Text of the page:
State Del. Don Scott, who has a felony in his past said “McAuliffe encouraged him to run for the legislature two years ago at a time when others were counseling him against a campaign. He hasn’t forgotten that favor. He had my back, said Scott, a staunch McAuliffe supporter. He may have thought he was running [for governor in 2021], but nobody else came down here. He put in that work and built those relationships. And if he did that with me imagine the type of relationships he’s been able to build and relationships matter.”
Politics is often about the possible and yes one needs an inflated ego to feel “I am the best person to lead.” But in the case of McAuliffe his successes match his ego. His leadership has made a positive difference for so many people. It is those people who are responding to his candidacy and giving him a huge lead in the polls. They understand why in December 2017, McAuliffe was named “Public Official of the Year” by GOVERNING magazine. Virginians should give McAuliffe a second term.
Peter Rosenstein is a longtime LGBTQ rights and Democratic Party activist. He writes regularly for the Blade.
Homophobia wins in the Puerto Rico Senate
Bill to ban conversion therapy died in committee
It is a sad day for Puerto Rico, and it is a sad day for human rights on the Caribbean island.
Last Thursday, 11 senators decided to turn their backs on children and human rights in Puerto Rico. A new Senate majority proved to be weak and on the wrong side of history, again. Eight senators from the legislative committee reviewing Senate Bill 184 to ban conversation therapy on the island voted against the bill’s report.
Today, thanks to these senators, any mental health professional can freely charge a father for “curing” his son of homosexuality or of a gender identity/expression that does not conform to social standards of “normality.” Although there has been an executive order in Puerto Rico banning conversation therapy since 2018, this order is only applicable to health institutions that have a specific connection with the government. Executive orders state mandatory requirements for the Executive Branch and have the effect of law; however, any governor can revoke them.
Senators received scientific evidence and several testimonies from LGBTQIA people who testified during public hearings. These senators also received evidence of permanent depression and suicide attempts caused by conversion therapy. However, 11 senators decided to condone hate and the intolerance towards the LGBTQIA youth on the island. One of these senators, Wanda Soto, said during one of the public hearings that “… with love anything is possible … ” in reference to her belief that kids’ sexual orientation and gender identity can be changed or cured. This senator even compared a bad personal experience with a dentist she had when she was a kid with LGBTQIA opponents’ testimonies of their experiences of going through conversion therapy.
Suicide and depression rates among LGBTQIA youth are staggering and are the highest in the entire United States compared to other reasons. These indices are a direct consequence of the intolerance, discrimination and lack of validation that our society perpetuates. LGBTQIA youth go through difficult times in their lives, including personal and family acceptance that trigger years of depression and anxiety among LGBTQIA people.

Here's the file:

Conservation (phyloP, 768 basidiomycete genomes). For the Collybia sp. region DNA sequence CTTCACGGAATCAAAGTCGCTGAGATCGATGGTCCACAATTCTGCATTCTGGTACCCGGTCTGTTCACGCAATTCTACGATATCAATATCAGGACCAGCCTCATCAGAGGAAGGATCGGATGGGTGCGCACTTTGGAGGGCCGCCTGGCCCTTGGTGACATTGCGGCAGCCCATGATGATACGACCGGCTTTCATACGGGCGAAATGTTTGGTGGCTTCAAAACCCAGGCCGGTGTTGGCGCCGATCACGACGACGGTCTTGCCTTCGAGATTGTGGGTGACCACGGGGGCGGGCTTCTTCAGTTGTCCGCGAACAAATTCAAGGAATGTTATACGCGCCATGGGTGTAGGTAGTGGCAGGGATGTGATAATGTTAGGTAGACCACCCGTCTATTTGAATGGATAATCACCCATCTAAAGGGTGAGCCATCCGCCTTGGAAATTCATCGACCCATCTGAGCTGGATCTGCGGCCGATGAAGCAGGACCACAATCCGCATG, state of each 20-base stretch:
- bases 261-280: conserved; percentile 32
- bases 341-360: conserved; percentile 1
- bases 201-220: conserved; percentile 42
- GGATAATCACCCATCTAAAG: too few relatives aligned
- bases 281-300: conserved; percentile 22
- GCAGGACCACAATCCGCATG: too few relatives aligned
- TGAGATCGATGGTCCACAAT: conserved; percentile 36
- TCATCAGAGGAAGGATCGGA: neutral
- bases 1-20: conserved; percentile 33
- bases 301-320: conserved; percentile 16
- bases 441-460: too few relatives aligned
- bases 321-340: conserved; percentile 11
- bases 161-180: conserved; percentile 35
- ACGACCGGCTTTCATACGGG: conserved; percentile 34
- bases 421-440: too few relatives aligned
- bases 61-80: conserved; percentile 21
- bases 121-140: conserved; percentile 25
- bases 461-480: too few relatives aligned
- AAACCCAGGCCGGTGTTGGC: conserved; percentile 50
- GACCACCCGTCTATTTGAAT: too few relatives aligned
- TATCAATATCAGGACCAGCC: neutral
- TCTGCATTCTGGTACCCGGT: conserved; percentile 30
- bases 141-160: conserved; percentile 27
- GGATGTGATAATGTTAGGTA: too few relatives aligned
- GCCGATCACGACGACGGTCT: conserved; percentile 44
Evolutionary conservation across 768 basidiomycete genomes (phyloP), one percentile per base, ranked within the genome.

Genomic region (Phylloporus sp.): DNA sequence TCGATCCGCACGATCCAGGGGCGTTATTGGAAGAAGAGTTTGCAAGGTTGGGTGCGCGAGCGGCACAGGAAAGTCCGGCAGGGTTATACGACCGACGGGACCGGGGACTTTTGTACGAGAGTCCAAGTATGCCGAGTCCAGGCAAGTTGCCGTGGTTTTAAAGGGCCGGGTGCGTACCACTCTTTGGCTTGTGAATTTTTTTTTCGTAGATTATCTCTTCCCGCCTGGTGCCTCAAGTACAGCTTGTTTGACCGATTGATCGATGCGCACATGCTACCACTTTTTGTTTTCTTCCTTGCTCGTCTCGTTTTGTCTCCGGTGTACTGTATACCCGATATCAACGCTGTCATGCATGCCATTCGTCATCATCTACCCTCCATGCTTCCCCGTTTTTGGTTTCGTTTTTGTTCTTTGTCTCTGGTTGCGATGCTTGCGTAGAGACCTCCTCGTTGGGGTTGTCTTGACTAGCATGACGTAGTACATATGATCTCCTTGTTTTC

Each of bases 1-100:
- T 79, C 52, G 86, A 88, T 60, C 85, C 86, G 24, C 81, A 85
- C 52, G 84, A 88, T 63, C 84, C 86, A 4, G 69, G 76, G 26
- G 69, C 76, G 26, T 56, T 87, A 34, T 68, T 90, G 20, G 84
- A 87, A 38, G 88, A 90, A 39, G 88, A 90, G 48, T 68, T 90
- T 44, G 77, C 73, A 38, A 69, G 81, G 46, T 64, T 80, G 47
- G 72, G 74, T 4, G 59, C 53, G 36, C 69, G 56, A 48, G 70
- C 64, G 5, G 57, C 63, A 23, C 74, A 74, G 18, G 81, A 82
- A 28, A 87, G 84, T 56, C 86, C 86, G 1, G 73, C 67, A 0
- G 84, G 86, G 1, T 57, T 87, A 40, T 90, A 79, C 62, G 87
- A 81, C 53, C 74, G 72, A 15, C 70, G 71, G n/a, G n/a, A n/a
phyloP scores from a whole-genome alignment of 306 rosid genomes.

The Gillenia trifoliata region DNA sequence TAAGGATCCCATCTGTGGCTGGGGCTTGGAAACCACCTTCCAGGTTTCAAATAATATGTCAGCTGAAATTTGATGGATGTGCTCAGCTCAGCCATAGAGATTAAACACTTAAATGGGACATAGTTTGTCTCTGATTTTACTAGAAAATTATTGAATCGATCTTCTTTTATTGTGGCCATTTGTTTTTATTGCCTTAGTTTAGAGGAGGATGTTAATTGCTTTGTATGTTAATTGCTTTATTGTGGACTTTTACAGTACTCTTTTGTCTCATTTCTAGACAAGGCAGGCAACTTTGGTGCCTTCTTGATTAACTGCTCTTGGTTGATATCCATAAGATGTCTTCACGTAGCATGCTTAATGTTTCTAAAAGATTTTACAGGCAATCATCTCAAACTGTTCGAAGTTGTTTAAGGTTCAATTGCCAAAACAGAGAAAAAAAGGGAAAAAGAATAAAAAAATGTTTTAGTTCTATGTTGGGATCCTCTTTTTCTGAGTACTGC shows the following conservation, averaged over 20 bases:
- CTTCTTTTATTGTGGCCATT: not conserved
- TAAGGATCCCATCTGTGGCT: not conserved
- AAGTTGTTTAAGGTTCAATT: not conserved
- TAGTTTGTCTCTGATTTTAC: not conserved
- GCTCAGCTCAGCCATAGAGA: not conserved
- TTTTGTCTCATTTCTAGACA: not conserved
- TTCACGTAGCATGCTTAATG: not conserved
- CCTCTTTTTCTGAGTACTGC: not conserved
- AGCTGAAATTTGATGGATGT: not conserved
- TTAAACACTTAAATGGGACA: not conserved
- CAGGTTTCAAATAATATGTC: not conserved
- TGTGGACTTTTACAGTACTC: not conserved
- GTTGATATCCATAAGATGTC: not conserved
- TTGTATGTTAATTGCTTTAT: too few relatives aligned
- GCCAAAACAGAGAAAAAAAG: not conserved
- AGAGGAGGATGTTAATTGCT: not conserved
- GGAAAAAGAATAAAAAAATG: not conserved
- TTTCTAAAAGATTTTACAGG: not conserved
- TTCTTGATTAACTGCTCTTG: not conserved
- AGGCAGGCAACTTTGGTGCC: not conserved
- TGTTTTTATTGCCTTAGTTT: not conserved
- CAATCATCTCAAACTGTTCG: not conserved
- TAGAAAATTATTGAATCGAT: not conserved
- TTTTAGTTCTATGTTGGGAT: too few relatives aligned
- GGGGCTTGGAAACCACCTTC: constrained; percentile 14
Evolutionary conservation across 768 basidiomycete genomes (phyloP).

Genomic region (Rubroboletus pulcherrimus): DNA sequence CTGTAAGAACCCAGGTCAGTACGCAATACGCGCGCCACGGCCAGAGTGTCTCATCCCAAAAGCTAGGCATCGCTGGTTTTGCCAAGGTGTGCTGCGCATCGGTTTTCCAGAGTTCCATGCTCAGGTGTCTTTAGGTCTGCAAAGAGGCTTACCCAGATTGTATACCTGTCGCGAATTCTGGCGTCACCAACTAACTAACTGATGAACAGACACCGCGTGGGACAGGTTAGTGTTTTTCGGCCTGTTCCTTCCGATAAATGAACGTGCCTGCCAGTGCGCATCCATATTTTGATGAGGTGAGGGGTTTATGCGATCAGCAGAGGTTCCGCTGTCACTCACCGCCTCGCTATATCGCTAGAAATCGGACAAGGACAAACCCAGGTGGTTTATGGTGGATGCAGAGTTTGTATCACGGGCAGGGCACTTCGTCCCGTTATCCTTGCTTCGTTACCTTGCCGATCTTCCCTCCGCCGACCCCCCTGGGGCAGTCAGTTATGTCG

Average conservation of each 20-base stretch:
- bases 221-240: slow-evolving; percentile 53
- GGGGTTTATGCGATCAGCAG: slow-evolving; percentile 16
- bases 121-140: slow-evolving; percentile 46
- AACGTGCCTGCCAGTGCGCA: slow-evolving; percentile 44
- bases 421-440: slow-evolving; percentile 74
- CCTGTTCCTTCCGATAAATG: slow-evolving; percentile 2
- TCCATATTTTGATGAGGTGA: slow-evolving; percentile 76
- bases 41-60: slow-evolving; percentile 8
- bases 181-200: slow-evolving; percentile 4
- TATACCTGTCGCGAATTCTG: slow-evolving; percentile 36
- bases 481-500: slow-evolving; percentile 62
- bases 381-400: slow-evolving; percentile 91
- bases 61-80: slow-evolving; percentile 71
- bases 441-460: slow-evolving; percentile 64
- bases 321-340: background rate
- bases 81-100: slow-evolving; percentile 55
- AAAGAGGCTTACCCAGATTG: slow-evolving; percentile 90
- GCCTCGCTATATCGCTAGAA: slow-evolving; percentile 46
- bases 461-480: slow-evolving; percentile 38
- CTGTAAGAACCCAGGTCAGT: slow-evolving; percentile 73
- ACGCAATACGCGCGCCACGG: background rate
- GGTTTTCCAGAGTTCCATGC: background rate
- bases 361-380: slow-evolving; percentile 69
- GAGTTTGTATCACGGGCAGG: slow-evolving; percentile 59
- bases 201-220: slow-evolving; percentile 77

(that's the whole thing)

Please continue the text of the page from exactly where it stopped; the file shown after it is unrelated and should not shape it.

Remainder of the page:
Today again, hatred wins. Today, Puerto Rico demonstrates why it is the number one jurisdiction for hate crimes in the entire United States. Today again, these 11 senators make evident why gender-based crimes continue to dominate local headlines. Today these senators are an example of the ignorance and lack of cultural competence that persist in our island. Today, these senators will be responsible for the depression and the stigma that the LGBTQIA community will continue to suffer. Today these senators are responsible for perpetuating intolerance. We take a step back as a society, demonstrating again that we cannot tolerate those who are different and who do not meet our standards of normality.
Neither the tears of Gustavo nor Elvin or Caleb, who presented their testimonies before the Puerto Rico Senate, were enough to move the hearts of these senators. The hypocritical hugs and words of support that some senators gave to these LGBTQIA people after their testimony and personally meeting them make it much harder to understand how they turned their backs on our children. Today these 11 senators are responsible for perpetuating hate crimes on the island and make our path to be a more inclusive society even harder.
Homophobia won in the Puerto Rico Senate last Thursday. There was no difference when the pro-statehood Senate majority defeated SB 1000 (banning conversion therapy) back in 2018 and now with a new majority lead by the Popular Democratic Party. Different senators, different bills, same result, but the same homophobia. Many Puerto Rican voters believed that furthering human rights would be easier to achieve on the island with a new majority in the legislature. Unfortunately, the reality is that our legislature is just a mirror of our society, and the lack of cultural competence persists among us. But we will keep fighting; this is a single lost battle, a battle among many others yet to come.
These are the 11 senators who voted against SB 184 or didn’t vote:
- Sen. Rubén Soto – Against
- Sen. Ramón Ruiz – Against
- Sen. Albert Torres – Against
- Sen. Ada García – Against
- Sen. Wanda Soto – Against
- Sen. Marissa Jimenez – Against
- Sen. Joanne Rodríguez – Against
- Sen. Thomas Rivera – Against
- Sen. José L. Dalmau – Absent
- Sen. Marially González – Absent
- Sen. Javier Aponte – Absent